Energy has seen particularly steep declines in 2015, despite a number of large losses, with -15% or greater declines on a risk adjusted basis for property related covers, both onshore and offshore. In other areas of offshore energy the rate reductions have been steeper, at around -30%, thanks to the impact of low oil prices and reduced drilling activity.
Talk of rates “bottoming out” for property reinsurance in 2015 may have been premature, PwC notes, suggesting that there is further for rates to fall in the property reinsurance sector in London. That could translate into other markets, such as Bermuda we’d imagine, suggesting that the pressure on underwriting there continue at similar levels to in London.
PwC also notes that the trend for re/insurers to redeploy capital into casualty and other lines, to avoid the pressure in property catastrophe reinsurance and energy lines, is set to continue in 2016. This despite an expectation in the London market of rate reductions around the -7% level across casualty reinsurance lines in 2016.
Harjit Saini, London Market director who led PwC’s review, commented; “(Re)insurer confidence and the general outlook in the London Market has been hit by year-on-year rate reductions in the property reinsurance and energy classes since 2013.
“The cumulative effect of these reductions, combined with the anticipated risk adjusted rate reductions for 2016, imply that following 2016 renewals, on average (re)insurers will have cut premiums by 30% since 2013.
“Anecdotal evidence suggests the actual outcomes in 2016 may be worse than expected. Underwriting discipline on new business tends to be weaker than on renewals in a soft market and therefore the true economic view may be worse.
“Consequently, many insurers in these sectors are reliant on good risk selection to make a profit on underwriting in 2016.”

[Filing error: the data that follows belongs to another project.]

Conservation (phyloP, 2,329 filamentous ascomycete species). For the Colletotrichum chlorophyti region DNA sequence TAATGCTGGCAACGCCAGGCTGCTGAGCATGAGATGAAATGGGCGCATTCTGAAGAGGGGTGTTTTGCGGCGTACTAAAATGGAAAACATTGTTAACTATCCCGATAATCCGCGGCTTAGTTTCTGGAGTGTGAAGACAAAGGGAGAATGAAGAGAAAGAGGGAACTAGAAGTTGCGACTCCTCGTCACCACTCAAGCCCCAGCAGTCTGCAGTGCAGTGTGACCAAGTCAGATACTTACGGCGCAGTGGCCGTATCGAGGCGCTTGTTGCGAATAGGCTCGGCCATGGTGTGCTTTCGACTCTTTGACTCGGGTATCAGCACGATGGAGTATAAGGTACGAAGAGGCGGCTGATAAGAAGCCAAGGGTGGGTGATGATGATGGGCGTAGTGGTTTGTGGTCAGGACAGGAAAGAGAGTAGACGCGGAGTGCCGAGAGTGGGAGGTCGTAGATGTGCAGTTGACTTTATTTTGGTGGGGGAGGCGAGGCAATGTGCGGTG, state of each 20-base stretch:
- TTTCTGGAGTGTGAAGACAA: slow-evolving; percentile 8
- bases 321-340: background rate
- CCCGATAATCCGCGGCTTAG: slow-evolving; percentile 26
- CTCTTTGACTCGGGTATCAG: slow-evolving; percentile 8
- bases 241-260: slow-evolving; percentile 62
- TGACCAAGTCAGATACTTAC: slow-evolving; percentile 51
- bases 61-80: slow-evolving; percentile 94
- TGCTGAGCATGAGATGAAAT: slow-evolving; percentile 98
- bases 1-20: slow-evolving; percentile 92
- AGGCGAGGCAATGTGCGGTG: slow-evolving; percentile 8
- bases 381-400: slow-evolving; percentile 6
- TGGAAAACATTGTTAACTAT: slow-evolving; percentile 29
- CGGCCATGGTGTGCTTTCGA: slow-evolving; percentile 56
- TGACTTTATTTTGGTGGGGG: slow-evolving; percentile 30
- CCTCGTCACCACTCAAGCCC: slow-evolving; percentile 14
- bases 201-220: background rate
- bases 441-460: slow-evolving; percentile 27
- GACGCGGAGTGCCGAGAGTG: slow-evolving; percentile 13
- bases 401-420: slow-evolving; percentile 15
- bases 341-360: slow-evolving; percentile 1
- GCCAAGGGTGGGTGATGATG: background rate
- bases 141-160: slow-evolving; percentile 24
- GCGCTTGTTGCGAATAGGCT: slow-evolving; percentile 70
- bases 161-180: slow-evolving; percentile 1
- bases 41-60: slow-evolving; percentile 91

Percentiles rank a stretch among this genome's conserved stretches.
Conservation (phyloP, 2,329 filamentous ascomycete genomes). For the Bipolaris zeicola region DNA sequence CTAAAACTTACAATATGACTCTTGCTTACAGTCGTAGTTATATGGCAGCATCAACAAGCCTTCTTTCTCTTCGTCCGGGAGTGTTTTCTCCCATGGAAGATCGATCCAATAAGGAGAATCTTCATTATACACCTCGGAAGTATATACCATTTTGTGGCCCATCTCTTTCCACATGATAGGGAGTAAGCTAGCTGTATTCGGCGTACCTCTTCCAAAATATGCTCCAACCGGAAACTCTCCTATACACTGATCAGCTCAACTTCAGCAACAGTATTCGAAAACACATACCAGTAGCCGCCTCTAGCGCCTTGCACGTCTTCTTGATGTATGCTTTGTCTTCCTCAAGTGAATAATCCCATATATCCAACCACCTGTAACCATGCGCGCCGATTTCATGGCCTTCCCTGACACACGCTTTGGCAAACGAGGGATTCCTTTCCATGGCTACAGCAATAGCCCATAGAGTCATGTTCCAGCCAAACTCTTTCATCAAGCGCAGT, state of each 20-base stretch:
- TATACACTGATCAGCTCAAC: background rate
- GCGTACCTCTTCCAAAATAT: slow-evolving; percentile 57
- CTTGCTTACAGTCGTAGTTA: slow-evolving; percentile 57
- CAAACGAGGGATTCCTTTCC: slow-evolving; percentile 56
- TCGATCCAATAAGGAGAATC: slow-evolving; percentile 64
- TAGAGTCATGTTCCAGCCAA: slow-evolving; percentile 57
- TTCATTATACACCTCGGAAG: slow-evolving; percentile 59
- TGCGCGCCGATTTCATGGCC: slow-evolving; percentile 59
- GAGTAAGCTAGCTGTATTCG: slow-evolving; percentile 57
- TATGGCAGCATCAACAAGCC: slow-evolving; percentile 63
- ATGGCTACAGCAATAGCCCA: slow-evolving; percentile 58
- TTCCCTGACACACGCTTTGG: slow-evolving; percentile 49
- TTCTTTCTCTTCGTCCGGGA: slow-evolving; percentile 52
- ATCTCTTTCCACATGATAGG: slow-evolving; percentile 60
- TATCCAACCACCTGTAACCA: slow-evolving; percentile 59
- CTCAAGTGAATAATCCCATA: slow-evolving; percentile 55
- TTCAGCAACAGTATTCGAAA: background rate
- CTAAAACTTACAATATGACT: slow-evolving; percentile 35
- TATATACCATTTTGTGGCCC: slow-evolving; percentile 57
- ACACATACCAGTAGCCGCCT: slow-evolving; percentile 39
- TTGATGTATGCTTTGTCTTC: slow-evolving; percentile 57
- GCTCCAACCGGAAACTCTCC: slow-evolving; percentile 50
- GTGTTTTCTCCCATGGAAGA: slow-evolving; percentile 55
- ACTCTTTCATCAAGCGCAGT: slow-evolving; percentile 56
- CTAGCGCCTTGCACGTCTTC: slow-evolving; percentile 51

Jerome Kirk, London Market actuarial leader at PwC, concluded; “It is clear we are in the depths of a soft cycle when an average year will see a loss for many, the pace of rate softening increasing, broker facilities commonplace and questions raised on casualty reserves.
“Recent claims experience has been anything but average and actual returns remain strong, meaning the insurance industry, and London Market in particular, remains an attractive investment for new capital.
“In these conditions, (re)insurers will need to adapt to survive. Making the right decisions, whether strategic or individual risk selections, are fundamental and holding your nerve imperative. The path to success is increasingly based on sound data, insight and analytics which are fast becoming the key differentiators.
“At a recent seminar I asked attendees where they thought they were in the insurance cycle and “depression, despondency and desperation” were the most common responses but there was mention of “hope”. I think that says it all.”
So another forecast suggests that the rate pressures in reinsurance are set to continue and could actually be a little worse than others have predicted. The outlook for the January renewals across the entire market is for ongoing challenges.